Alex: Theoretically, it’s possible to send data by one user to multiple “genomic database/networks”. In general, we don’t think it is a problem. For example, many users are registered in Google and Facebook at the same time. Both of these platforms collect and sell personal information about same users: search queries, interests, contacts, preferred video content etc. Thus, if there is a difference in the type of information collected, then data about same people can be sold to advertisers in anonymized form. For this reason, the range of data buyers differs and there is no problem in crossing audiences.

On the other hand, in our network for each unique DNA sequence (even separate fragments), a “hash-sum” will be assigned and it will be a part of a system for identification/detection double (or multiple) loading of the same genomic/phenotypic data. And by comparing hash-sums of DNA in different databases, buyers will be able to estimate how much genomic data will be crossed between different database. That is, how the technical ability to prevent “multiple data uploading” can be realized.

In my opinion, different “genomic networks” will take different specialized niches: medical, food behavior, sports, clothing preferences and so on (it will be same with modern social networks specialization). And for this reason, there will be no significant problem with the fact that users will load their data into various “genomic networks”.


Shawn: Who do you expect to be your biggest customers (i.e., the ones buying access to the data)? Academic researchers, pharma companies, disease foundations?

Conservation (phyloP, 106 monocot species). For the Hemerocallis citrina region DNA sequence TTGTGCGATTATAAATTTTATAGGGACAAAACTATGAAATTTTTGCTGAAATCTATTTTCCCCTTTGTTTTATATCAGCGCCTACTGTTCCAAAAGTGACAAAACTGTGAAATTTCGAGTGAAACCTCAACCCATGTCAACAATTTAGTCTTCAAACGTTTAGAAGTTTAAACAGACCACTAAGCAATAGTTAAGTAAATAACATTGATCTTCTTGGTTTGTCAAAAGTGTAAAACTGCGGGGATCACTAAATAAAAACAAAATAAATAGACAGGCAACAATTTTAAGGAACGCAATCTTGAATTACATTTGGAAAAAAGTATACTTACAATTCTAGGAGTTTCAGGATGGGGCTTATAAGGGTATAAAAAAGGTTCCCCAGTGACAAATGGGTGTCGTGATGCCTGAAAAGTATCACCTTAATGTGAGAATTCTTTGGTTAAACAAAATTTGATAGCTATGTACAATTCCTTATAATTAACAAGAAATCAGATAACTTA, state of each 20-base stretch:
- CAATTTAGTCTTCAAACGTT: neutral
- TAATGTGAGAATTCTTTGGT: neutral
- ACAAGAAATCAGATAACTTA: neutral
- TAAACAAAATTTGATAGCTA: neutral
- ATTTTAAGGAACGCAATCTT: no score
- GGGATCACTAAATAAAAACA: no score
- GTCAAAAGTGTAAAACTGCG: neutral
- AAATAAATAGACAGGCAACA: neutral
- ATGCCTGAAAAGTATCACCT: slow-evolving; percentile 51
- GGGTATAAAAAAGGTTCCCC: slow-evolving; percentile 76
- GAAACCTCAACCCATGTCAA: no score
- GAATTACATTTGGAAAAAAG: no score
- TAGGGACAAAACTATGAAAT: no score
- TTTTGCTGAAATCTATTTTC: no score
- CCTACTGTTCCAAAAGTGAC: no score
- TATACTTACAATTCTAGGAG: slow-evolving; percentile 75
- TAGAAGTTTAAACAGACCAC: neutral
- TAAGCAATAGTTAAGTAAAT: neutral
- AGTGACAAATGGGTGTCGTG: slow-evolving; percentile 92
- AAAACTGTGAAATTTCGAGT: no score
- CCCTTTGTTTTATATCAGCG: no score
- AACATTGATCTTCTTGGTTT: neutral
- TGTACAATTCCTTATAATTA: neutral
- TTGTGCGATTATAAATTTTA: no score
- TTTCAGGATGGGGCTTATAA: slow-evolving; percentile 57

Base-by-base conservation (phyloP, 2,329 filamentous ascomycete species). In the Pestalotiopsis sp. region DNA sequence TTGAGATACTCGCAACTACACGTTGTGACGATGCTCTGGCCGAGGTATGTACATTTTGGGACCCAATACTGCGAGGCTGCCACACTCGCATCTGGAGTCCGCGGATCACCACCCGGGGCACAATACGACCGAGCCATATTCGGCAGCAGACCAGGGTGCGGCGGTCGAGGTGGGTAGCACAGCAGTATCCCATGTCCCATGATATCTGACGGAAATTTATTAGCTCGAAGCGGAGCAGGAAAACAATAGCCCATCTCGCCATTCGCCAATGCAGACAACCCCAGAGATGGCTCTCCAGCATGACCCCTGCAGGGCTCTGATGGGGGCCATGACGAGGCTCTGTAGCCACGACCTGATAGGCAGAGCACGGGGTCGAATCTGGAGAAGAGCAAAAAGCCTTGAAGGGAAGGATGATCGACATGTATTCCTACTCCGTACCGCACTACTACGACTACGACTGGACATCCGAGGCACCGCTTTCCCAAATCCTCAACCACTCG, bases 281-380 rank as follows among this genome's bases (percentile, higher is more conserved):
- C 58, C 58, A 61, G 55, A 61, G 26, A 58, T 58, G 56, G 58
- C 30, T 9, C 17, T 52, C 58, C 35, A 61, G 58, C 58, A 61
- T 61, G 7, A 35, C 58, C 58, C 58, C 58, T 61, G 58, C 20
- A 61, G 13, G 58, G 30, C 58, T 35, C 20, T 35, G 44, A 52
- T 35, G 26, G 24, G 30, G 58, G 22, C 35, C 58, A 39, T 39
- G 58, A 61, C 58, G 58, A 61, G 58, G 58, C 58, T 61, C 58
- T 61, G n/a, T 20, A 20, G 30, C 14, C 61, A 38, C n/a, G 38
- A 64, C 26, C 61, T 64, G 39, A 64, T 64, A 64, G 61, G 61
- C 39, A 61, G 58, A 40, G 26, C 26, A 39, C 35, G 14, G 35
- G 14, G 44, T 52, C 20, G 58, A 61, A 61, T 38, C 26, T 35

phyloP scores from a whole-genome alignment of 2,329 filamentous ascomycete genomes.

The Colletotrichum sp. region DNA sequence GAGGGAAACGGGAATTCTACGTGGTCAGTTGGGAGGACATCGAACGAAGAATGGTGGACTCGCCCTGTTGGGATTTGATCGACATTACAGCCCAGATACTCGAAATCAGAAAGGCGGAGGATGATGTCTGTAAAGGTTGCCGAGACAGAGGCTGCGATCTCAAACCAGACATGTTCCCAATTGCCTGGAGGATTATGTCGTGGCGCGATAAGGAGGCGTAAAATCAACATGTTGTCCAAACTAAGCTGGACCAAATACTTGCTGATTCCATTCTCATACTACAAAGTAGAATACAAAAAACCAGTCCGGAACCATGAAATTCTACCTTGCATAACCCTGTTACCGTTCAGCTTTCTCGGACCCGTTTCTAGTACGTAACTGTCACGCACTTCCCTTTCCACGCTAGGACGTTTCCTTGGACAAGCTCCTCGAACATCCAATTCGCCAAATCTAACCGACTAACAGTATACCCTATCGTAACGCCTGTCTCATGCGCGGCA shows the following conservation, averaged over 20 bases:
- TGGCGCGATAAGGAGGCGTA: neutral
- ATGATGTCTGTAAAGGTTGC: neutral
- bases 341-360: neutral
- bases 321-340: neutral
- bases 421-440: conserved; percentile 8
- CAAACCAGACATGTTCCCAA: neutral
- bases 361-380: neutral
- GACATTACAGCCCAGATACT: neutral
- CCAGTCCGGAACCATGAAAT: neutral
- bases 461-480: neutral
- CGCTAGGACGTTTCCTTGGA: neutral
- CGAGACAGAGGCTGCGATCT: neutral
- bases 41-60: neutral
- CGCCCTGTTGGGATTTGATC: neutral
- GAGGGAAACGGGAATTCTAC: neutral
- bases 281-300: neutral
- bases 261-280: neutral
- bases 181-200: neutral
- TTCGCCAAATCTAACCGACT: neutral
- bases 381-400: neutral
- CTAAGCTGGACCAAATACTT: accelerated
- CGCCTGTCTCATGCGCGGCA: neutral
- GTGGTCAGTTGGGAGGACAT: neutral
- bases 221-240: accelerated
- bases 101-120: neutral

Alex: We expect that the largest customers will be the pharmaceutical companies. They will mainly buy rare genomes, which are associated with diseases or clinical trials. As the base grows, FMCG companies that are interested in personalizing their products can become big customers.


Shawn: This is a really exciting space, so naturally, it has attracted many competitors. How will Zenome stand out from the rest? What do you see being your key advantage?

Zenome Team
The Zenome Team

Alex: Our key advantage is our team. We have the best developers from universities who regularly take first place in the international programming world championships. We have our vision, strong developers, and our office is in Moscow, which means that our IT development is 4-5 times cheaper than in the Silicon Valley.

We understand that we cannot compete with big names and large corporations as a brand. But at the same time, we have a loyal community and a sufficient number of tools and access to the best developers. The only way to success for us in this business is to be the best and quickest.

Also, our other difference from competitors is that we are building a decentralized network in which the community itself will create new services and make decisions. Users will own their personal data and earn, giving access to third parties to this data. We will only build the infrastructure. We believe that such an approach, “a la Wikipedia,” will allow us to achieve the maximum speed of our network development.


Also published on Medium.

Shawn Baker

View posts by Shawn Baker
Founder and principal consultant at SanDiegOmics